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French philosopher and writer initiated into Freemasonry in 1778 in the Lodge of nine sisters in Paris.

- Source:


His full name was Jean Frangois Marie Arouet de Voltaire. This French philosopher, historian, dramatist, and man of letters adopted the name of François Marie Arouet de Voltaire though only the first words were his by baptism, the father, a notary, being François Arouet. Whence the name of Voltaire was derived has been the cause of many perplexing speculations. One of the most famous of French writers, he was born at Châtenay, near Sceaux, November 21, 1694. His early life was loose and varied.

In 1728 he became infatuated with a Madame du Chatelet his literary works cover some ninety volumes. In 1743, the French government despatched him on a mission to Frederick the Great, by whom he was held in high favor, and in 1750, at the request of the King, he made his residence in Berlin, but five years later they quarreled, and Voltaire moved to Ferney, Switzerland. His literary talent was most varied, and in invective he had no equal. During his exile in England he imbibed deistical theories, which marked his life. He was charged with atheism. Voltaire was easily misunderstood. While he attacked the fashionable atheism of his time, as well as Christianity, his real fight, broadly slashing as it was, and never any too courteously outlined or defined, was probably against all persecution and oppression by any and all pampered orthodoxy. He was initiated in the Lodge of the Nine Sisters, at Paris, April 7, 1778.

Benjamin Franklin and others distinguished in Freemasonry were members of this famous Lodge. Franklin at the time of Voltaire's initiation was a visitor only but subsequently became Worshipful master of the Lodge (see Nine Sisters, Lodge of the). Voltaire's death, on May 30, 1778, gave rise to a memorable Lodge of Sorrow, which was held on the succeeding November 28.

- Source: Mackey's Encyclopedia of Freemasonry


By Bro. Geo. W. Baird
P.G.M., District of Columbia

In a little town called Fernay, a very few miles from Geneva, is a chapel, built for his neighbors by Brother Voltaire, a member of that famous lodge "Les Neuf Souers" (The Nine Sisters), in Paris.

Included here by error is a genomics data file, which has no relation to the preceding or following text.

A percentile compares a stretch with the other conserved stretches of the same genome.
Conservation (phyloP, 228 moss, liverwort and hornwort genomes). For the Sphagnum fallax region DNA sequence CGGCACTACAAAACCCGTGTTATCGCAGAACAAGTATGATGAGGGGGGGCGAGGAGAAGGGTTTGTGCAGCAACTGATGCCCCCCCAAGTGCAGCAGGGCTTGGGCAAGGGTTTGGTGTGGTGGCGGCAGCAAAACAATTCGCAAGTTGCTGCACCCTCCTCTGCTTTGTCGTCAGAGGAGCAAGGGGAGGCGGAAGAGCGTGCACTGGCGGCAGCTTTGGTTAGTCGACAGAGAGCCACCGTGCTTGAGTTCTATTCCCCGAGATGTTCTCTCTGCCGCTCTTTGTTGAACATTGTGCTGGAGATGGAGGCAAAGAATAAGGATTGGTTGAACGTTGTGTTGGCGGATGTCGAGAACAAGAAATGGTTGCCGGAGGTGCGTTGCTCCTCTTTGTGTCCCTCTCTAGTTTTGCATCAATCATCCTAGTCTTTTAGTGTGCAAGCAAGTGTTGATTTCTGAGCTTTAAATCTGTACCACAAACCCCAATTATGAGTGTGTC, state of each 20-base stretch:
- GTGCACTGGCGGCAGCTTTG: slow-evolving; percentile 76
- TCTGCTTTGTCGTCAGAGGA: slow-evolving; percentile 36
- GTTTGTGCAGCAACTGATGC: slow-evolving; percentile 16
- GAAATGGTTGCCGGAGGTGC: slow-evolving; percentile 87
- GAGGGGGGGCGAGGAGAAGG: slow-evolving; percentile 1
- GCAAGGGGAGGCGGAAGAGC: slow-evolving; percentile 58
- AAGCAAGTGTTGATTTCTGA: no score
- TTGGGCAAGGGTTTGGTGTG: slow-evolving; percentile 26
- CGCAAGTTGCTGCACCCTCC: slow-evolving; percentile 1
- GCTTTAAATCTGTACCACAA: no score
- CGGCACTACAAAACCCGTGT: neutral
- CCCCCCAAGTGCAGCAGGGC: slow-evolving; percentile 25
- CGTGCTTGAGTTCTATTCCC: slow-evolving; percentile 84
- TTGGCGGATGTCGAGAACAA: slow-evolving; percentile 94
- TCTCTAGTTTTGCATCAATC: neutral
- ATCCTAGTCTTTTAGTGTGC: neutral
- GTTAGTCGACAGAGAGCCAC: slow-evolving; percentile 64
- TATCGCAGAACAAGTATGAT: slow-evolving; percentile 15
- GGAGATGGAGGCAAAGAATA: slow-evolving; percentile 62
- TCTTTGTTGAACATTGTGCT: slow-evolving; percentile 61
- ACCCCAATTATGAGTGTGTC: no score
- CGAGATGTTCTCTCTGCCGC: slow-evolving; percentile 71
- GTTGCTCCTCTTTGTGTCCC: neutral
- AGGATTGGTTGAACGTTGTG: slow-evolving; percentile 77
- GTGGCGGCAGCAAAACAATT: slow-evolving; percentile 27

Had anyone offered the writer, when a very young man, a volume of Voltaire, I would have declined to read it, because I then believed Voltaire to be an atheist. But when I looked on the inscription over the arch in front of this little chapel, and lead "Deo Erexit Voltaire. MDCCLXI" (Erected to God by Voltaire, 1761), I was sure he could never have been an atheist. The guide book tells of Voltaire being asked why he placed this inscription on the memorial, and he replied "In London they erect their Temple to St. Paul, and in Paris they erect their Temple to St. Geneveve, but I erect mine to God."

One of his biographers says "among his last words were these: 'I die worshipping God, loving my friends, not hating my enemies, but detesting superstition.' "

Voltaire was an author, a playwright, a philosopher and a satirical writer. He was a man who dared to do what he thought was right; and though he did not court favor from any one, he was conscious of the danger he was running, which is evidenced by the location of his home, at Ferney, near the border line between France and Switzerland, that he might readily escape from one country to the other.

His enemies were the holy fathers. They called him an atheist; proclaimed it from their holy places until it came to be generally accepted as the truth. Voltaire was a protector of Protestants, and spent his money freely in that cause: this alone was enough to incite the hatred of the holy fathers. They raised objection to his burial in the parish where he died, and his remains were conveyed to the Abbey of Scellieres, belonging to one of his nephews, where they were interred. On the stone his friends were permitted to place the words "Ci-git Voltaire" (Here lies Voltaire). The holy fathers even interrupted the Masonic services, being held in private (if not secret), described in that splendid work "Une loge Masonique d'avant 1789."

Voltaire, whose real name was Jean Francis Marie Arouet, was born at Paris in 1694 and died there in 1778. He began to write verses before he was twelve years of age, his verses landing ready sales. His Jesuit teachers quickly discovered his talent (in the college of Louis le Grand) and one of them predicted that he would become the "corpheus of deism." His satirical and witty pamphlets caused his arrest and subsequent confinement in the Bastile, just after the death of Louis XIV, though he was barely twenty years of age at the time. He was in prison a year, during which time he wrote his epic on the Henriade, and completed a tragedy he had in hand, when the regent, pleased with these performances, released him.

Voltaire was almost as prolific a writer as Charles Dickens, but his satire was more keen. His verses on Louis XIV and Madame Pompadour were among the most daring. Among his principal works were "Histoire de Charles," "Roi de Suede," "he Temple du Gout," "Seven Discours sur l'homme," "Les Dictionaires Philosophique," "Histoire du Parlement" and "Histoire de l'establissement du Christianismea."

Forty-eight of his works have been translated into English. Not an atheistic word can be found in one of them, but it is plain that Brother Voltaire was a Deist. The accusation of atheism originated with the priests, is boomed by the priests and others who have not taken the trouble to inform themselves. When a man goes out into the highway and cries "Mad dog!" he jeopardizes the life of every dog in sight, and he will soon have a crowd repeating his cry. So it has been with Voltaire.

- Source: The Builder - July - 1920

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